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  • Sarah Lindsey for Advantage Embroidery

A Beginners Guide to Designing a Company Logo

Let's start by guessing which logo goes to which company:

You probably didn't need much time to decipher which companies the above logos represent. Those symbols above are so iconic that you know the company name without even having to see it written out! Since 1366 (the year the first logo is said to have been created- the Stella Artois logo) logos have become a business essential, a way of speaking about your brand without saying words. When it comes to being a business owner, whether big or small, a logo is a necessity for creating your brand identity and marketing it to the world. Designing a logo can be intimidating and you may even think it’s unnecessary but, the truth is, logos can help grab attention, make you stand out, and create brand loyalist. Below are a few tips to help you design your first logo.

  • What is your brand all about? At the core what really defines your brand? What are three words that you want others to use when describing your brand? These questions all help you form a brand identity. Brand identity will be crucial in helping you stay true to design and marketing decisions for your company. Brand identity and brand personality go hand in hand so make sure to define it how you like it.

  • Time for some inspo! Here’s when you scope out other logos that you like. Find logos that you like and then begin to brainstorm your ideas- not all of them will be good and that’s ok! When brainstorming it’s important to think of what your audience would like and to include others in the design process. Multiple drafts are good when it comes to designing your logo, try to match stylistic decisions with the brand personality to create an effective look. The best logos come with some sort of reasoning behind the design. Take the company Shell Oil- have you ever wondered why a shell is used as a representation for an oil company? The reasoning actually dates back to about 1897 when Marcus Samuel and Company began shipping kerosene from London to India. On the return trip from India the ships would carry seashells back to be sold in Europe, so Samuel decided to incorporate them into the design. Don’t be afraid to be bold in your design, sometimes the most random designs will fit your brand best.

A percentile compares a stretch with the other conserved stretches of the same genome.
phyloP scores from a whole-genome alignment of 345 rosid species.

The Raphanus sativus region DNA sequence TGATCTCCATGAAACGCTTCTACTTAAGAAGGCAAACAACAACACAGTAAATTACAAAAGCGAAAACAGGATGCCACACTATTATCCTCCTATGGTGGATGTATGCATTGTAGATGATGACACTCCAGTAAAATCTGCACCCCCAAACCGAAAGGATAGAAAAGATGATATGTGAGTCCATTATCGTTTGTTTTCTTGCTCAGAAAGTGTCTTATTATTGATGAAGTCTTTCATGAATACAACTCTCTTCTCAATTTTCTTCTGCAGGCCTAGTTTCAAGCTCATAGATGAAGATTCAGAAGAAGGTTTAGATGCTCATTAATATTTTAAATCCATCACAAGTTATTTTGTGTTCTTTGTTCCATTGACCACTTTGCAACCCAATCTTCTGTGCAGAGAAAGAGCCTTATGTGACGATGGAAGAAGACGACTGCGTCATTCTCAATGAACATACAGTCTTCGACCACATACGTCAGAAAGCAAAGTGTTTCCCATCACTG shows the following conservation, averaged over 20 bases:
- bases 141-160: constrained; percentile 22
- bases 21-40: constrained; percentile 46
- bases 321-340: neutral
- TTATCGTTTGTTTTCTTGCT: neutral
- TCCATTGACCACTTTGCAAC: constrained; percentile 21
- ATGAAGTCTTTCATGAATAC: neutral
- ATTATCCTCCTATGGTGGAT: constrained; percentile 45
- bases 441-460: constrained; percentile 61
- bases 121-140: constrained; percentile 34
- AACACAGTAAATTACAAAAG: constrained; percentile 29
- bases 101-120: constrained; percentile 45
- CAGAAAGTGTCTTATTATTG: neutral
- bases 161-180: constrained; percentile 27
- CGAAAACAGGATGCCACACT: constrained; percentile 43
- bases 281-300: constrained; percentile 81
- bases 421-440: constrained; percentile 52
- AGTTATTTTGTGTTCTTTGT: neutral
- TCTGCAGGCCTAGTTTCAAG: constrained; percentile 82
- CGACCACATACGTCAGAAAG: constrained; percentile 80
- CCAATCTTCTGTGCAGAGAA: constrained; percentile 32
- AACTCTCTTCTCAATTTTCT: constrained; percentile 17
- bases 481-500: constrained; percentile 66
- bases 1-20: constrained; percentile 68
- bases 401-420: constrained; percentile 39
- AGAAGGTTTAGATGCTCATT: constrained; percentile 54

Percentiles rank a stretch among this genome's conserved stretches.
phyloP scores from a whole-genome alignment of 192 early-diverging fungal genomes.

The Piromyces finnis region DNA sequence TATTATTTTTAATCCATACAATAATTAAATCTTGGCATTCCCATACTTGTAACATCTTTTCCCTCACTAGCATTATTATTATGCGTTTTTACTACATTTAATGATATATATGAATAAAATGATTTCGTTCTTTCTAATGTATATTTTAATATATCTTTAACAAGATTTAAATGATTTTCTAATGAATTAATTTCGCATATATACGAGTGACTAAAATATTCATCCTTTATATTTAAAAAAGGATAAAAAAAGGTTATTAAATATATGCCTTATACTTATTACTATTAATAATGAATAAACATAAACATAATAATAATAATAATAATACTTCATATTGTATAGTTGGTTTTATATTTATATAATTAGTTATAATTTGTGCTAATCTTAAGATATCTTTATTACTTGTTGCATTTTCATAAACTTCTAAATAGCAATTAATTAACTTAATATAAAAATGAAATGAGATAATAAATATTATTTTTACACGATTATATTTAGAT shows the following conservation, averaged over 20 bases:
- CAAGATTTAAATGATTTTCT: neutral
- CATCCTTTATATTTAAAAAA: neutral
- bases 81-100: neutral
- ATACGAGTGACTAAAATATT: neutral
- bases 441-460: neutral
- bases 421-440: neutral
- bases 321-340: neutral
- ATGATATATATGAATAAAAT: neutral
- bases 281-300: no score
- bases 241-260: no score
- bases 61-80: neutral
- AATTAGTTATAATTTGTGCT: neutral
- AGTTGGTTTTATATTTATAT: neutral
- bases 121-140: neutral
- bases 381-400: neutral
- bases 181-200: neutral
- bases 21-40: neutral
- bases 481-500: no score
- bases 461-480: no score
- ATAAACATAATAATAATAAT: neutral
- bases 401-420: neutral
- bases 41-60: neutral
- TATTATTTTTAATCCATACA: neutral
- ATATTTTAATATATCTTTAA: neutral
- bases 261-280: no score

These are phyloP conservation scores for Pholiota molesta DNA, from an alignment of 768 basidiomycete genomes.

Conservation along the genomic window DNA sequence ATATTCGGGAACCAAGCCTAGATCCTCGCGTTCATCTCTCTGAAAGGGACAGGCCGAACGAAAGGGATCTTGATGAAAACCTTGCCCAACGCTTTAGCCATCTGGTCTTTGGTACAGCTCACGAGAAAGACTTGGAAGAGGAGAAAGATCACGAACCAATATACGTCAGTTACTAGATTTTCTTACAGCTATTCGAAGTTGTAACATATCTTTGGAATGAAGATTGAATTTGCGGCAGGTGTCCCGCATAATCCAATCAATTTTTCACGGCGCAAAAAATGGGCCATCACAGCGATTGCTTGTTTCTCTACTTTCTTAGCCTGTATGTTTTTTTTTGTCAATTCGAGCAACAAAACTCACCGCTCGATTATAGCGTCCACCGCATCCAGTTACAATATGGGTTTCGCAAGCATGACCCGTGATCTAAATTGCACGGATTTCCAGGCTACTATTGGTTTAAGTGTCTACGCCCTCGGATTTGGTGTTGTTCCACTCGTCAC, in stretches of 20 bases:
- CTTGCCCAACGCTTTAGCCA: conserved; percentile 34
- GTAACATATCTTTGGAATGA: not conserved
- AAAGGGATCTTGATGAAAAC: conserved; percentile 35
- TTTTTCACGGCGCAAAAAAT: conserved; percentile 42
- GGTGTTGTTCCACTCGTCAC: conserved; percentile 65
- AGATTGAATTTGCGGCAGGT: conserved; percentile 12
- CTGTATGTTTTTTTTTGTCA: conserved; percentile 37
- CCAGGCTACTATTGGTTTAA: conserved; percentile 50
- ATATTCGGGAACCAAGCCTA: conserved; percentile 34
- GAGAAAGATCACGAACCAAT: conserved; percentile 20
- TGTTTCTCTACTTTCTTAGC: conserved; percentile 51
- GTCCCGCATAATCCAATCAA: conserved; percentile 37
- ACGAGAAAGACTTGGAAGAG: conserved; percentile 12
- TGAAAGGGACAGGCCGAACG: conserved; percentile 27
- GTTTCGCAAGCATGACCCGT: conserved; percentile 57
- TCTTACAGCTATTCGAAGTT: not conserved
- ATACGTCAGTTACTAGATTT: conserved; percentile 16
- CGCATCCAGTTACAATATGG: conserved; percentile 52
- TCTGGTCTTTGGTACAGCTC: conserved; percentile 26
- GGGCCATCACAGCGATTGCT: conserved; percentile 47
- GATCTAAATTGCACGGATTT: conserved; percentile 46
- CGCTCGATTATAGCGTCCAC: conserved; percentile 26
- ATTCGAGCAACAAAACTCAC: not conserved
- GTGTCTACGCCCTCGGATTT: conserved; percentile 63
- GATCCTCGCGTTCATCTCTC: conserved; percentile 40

• Once you have a rough idea of what you want your design to look like it’s time to select the typography, color scheme, and graphics, basically it’s time to define the aesthetics of it. Use free design platforms like Logo Crisp, Graphic Springs, and Looka to help you design it.

  • The nitty-gritty details: Your logo should be scalable (meaning it can be used across a variety of platforms while looking good), unique, appealing, and recognizable. A good way to test this is to run it by members of your audience and have it appear in a variety of different media- if you’re still happy with it by the end then you’ve got a new logo; if not then you can always redesign!

As your brand begins to grow so will recognition of your logo, as time passes you can always adjust and adapt your logo but keep in mind that logos take time to become engrained in the public eye. While the details may seem overwhelming it will all be worth it when you have a beautifully designed logo that is reflective of your brand.

*This article was inspired by an article written by Antonia Gesch entitled "How to design a logo: the ultimate guide" you can find it here.

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